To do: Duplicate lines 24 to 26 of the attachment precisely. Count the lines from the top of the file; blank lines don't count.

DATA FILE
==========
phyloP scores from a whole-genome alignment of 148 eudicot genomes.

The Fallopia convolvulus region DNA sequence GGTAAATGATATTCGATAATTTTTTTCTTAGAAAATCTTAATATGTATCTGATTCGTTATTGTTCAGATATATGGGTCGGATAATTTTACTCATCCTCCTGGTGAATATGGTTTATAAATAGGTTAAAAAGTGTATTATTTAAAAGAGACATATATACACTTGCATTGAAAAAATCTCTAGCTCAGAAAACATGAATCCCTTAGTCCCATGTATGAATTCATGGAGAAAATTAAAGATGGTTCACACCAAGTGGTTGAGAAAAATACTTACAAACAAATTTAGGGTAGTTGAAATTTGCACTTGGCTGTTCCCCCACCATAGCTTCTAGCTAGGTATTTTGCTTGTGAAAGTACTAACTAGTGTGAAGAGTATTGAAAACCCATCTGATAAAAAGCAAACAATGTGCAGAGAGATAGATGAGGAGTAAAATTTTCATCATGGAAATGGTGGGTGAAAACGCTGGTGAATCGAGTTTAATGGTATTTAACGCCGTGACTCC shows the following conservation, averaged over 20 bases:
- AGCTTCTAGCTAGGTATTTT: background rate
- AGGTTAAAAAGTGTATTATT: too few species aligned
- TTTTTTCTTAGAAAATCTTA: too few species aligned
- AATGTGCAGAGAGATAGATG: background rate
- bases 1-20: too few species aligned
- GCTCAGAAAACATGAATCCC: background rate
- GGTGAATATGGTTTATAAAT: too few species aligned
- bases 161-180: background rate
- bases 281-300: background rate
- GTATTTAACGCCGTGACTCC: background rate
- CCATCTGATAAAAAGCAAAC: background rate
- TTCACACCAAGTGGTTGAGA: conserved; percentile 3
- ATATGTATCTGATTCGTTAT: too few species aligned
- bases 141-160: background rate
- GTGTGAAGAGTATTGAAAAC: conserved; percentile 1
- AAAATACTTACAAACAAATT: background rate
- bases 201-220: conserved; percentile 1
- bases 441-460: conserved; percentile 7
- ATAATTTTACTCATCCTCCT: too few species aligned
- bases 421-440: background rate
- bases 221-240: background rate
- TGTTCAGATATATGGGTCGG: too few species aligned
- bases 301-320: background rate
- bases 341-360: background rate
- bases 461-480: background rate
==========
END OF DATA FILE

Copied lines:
- TGTTCAGATATATGGGTCGG: too few species aligned
- bases 301-320: background rate
- bases 341-360: background rate